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10 Free TEFL Resources [for the Solopreneur]

 

10 free tefl resources for the solopreneur 

Wondering about options for online teaching? Consider going it alone – be a Solopreneur! Keep reading to learn about 10 free TEFL resources for the solopreneur, discovered by our very own resident insider. If you missed our insider tips from last week about teaching with VIPKid, click here to get caught up!

 

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Tired of working for an online company with lots of rules? Looking to supplement your current teaching income? As an online teacher, don’t forget, you’re an independent contractor. That means you aren’t beholden to one single company. You can be a freelancer or, dare I say, a solopreneur. (I’ve been waiting to use that word!) Companies like PalFish, Preply, and iTalki let you set your own rates and create your own schedule. But since there’s no set curriculum on these sites, it’s really important to have some free TEFL resources for the solopreneur at your fingertips!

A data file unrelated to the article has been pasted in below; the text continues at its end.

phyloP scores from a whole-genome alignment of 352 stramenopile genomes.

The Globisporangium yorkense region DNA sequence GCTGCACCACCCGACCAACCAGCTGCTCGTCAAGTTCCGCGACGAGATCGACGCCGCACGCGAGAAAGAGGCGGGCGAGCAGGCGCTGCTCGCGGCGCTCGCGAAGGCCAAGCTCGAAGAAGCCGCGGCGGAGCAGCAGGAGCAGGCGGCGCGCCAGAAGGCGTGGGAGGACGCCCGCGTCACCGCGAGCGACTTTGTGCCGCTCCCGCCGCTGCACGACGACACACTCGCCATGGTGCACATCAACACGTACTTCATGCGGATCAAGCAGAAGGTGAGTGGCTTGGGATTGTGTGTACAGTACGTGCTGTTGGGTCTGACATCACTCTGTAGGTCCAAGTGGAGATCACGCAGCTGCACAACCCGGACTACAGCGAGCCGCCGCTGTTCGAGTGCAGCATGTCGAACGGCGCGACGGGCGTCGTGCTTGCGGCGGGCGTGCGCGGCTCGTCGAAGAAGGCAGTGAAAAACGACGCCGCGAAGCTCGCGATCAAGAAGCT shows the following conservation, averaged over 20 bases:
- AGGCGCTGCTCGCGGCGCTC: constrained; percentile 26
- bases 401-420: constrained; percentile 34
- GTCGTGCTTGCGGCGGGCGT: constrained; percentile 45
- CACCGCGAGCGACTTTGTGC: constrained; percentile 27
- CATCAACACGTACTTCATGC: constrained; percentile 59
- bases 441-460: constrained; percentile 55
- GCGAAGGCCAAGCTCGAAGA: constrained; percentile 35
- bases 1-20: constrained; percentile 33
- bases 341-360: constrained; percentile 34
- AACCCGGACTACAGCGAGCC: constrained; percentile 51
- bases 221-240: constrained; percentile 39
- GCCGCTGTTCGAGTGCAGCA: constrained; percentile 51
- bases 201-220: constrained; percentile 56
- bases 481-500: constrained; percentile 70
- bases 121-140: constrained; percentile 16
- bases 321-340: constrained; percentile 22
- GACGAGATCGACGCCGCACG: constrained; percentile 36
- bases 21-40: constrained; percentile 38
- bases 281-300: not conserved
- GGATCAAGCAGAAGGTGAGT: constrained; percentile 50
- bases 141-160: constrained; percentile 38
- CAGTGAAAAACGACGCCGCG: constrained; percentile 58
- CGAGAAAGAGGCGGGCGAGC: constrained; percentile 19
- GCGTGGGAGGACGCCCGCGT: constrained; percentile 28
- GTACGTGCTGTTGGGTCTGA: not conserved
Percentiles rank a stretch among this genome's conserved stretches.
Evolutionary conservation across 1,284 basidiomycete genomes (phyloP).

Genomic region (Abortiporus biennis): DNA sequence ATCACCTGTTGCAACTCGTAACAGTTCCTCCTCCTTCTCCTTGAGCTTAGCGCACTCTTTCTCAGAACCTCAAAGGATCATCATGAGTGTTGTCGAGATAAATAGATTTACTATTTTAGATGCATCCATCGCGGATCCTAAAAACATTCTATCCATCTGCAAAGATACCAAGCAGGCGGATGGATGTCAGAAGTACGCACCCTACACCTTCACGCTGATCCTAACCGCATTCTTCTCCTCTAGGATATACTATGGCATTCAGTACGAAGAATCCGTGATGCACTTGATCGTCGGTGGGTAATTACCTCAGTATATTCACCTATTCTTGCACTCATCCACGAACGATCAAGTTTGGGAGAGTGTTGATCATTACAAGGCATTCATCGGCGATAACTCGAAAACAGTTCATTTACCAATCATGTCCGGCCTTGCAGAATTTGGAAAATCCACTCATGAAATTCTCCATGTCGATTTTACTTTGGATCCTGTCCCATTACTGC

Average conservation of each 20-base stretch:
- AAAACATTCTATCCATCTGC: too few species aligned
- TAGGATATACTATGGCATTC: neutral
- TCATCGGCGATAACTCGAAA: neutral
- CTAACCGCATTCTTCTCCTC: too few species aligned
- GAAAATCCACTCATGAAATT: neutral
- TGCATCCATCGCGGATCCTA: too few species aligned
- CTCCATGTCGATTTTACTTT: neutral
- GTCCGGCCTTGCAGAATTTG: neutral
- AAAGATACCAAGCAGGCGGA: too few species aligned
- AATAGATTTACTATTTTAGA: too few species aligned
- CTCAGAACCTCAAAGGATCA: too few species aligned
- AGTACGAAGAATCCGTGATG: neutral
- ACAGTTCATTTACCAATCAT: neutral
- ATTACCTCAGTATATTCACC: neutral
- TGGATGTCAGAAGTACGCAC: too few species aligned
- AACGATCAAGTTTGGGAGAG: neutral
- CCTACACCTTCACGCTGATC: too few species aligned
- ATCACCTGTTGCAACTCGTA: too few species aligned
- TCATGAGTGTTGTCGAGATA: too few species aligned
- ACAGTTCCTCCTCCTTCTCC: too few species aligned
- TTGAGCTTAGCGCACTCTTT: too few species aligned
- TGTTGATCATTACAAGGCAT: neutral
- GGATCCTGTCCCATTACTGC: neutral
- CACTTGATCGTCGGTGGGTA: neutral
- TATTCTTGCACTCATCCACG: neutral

Read on to learn about some of our favorites:

 

Free Resource #1

 

The first resource I’m sharing was highly recommended by my friend and long time EFL Teacher. She works for a company called Cambly. She teaches adults and uses Engoo Daily News Stories almost exclusively, and loves it! The way it works is she (or her student) selects a news story and simply shares the link. Each article has a list of vocabulary terms complete with the definition, the word used in a sentence and pronunciation. Plus, there’s comprehension questions and discussion questions. You can go with a Topic of the Day article or choose one by category, such as Culture & Entertainment or Economy & Business.  

 

Free Resource #2

 

One of our latest finds is California Accent TEFL. By the way, the phrase “California accent” refers to speech spoken with a neutral American accent. The company’s mission is to inspire all Thai children to love to read English. They even give away  materials to disadvantaged, rural schools. Check it out for vocabulary and reading materials for kids. It’s especially handy for teaching kids from Thailand and China because many of the worksheets have translations. It has  free, downloadable short texts that start with vocabulary, followed by Q&A, and conversations. There are video and word games too.